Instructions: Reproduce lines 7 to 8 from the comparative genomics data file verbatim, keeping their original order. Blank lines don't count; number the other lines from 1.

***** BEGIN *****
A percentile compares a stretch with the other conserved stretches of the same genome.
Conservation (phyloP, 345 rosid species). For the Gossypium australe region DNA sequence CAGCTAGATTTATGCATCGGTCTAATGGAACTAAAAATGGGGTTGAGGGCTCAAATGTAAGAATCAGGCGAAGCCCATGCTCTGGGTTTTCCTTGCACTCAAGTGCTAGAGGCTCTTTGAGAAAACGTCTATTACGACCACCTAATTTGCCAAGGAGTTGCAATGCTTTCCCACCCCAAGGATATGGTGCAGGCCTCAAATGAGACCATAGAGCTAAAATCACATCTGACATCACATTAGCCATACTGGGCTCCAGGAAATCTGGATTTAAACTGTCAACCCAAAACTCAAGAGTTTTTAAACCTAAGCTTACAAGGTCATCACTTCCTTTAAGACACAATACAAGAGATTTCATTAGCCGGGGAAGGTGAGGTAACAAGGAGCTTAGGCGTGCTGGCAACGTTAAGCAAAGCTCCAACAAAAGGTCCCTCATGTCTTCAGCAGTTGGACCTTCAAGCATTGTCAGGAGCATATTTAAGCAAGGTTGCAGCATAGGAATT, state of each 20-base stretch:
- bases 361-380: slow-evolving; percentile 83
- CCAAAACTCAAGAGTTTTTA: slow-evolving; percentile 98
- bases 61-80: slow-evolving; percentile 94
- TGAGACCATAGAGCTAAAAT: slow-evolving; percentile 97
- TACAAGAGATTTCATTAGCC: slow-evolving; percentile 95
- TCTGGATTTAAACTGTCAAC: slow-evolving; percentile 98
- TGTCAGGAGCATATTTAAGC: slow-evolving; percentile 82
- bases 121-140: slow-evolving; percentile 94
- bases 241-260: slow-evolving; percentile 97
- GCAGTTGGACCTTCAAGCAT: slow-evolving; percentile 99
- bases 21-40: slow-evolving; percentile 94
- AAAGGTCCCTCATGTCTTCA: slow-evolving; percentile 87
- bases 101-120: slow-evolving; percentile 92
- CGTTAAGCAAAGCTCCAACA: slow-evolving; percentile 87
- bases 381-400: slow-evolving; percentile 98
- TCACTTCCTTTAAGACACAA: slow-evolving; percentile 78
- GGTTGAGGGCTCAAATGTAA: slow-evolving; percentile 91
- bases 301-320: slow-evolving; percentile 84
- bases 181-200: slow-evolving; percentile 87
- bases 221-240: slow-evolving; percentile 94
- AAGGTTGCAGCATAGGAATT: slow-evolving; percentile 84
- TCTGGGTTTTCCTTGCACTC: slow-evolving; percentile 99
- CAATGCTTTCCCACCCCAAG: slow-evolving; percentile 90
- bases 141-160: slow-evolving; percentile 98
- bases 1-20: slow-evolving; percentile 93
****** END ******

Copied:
- TACAAGAGATTTCATTAGCC: slow-evolving; percentile 95
- TCTGGATTTAAACTGTCAAC: slow-evolving; percentile 98